Here’s Everything You Need To Know About Fall Allergies

Here’s Everything You Need To Know About Fall Allergies

Every season has particular triggers and conditions that contribute to an uptick in allergy and asthma symptoms for a lot of people. Most people think that Spring can be the worst time for seasonal allergies, and do not give much thought that Fall can also trigger severe allergy and asthma symptoms. In fact, in the Fall most people blame not feeling well due to the cold or flu, when in fact the culprit is really exposure to allergens in the air.

What are some of the things to watch out for this fall if you’re prone to asthma, allergies or other respiratory challenges? We’ve compiled some facts, figures and helpful tips that can make a difference for you this fall.

It’s all about the ragweed.

Ragweed causes what’s known as hay fever, and from mid-August until October, it can wreak havoc on those who are allergic to it. Symptoms include sneezing, runny and/or stuffy nose, and itchy, watery eyes. 

It’s not just what’s in the air…it’s the changes in the weather.

Frequent travelers might be familiar with this phenomenon. Changes in temperature and humidity can actually trigger asthma attacks. Low humidity can dry out the mucous membranes, which can then lead to inflammation. Cold, dry air causes the lining of the nose to become swollen, which then makes it stuffy and runny.

Outdoor air isn’t the only offender.

In colder months, it’s common for indoor humidity levels to fall, which can exacerbate allergy and asthma symptoms. Ideal humidity levels for indoor environments is 35 – 50%, but many home and offices can be as low as 16%.[1] In these cases, it may be necessary to use a humidifier to add moisture back into the air.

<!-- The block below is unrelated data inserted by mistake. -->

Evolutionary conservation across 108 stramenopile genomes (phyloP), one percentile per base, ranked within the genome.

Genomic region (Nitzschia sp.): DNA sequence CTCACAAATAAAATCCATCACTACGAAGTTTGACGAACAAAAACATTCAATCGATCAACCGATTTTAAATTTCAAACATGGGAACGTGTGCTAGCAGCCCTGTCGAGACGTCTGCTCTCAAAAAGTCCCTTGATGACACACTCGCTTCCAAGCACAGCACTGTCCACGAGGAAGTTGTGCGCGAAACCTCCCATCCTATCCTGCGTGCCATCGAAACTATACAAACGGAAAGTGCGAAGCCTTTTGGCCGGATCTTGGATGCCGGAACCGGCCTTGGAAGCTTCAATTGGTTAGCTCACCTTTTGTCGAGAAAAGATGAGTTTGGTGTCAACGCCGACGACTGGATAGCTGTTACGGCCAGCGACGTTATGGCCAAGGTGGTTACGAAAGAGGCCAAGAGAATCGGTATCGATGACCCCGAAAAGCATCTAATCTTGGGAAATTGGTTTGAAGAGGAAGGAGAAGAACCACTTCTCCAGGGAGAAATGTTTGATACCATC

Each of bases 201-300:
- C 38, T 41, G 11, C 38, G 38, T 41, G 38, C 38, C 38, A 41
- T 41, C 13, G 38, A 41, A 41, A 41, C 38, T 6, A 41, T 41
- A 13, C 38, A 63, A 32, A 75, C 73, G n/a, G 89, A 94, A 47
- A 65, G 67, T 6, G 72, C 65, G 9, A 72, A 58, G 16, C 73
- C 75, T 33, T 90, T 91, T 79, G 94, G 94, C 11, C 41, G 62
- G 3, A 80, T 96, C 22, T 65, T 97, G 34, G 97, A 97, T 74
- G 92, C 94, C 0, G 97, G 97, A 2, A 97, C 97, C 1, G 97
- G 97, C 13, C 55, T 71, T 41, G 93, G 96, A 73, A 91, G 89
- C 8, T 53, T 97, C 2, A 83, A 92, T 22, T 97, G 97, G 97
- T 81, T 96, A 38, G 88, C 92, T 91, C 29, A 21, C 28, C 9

But too much moisture can result in mold spores, which are at high levels in the fall.

Mold spores are released in autumn and become more common outdoors as piles of wet, decaying leaves and other vegetation fall to the ground. High mold counts can also contribute to breathing problems for asthmatics.[2]

Remember: fall is not only allergy season, but it’s also virus season.

The chances of contracting a cold or the flu increases, so make sure you keep an eye on your symptoms to ensure it’s only allergies and not something more serious like an infection.

Controlling your indoor air quality with an air purifier can help.

Removing dust, allergens, dust mites and odor from the air you breathe can make a noticeable difference for both allergy and asthma sufferers, and a good, quality air purifier can accomplish that.

So does vacuuming regularly.

Vacuuming and cleaning the house often to keep dust mites, pet dander or other indoor allergy triggers under control may help alleviate discomfort, according to the NIH.[3]






[2] Ibid
[3] Ibid

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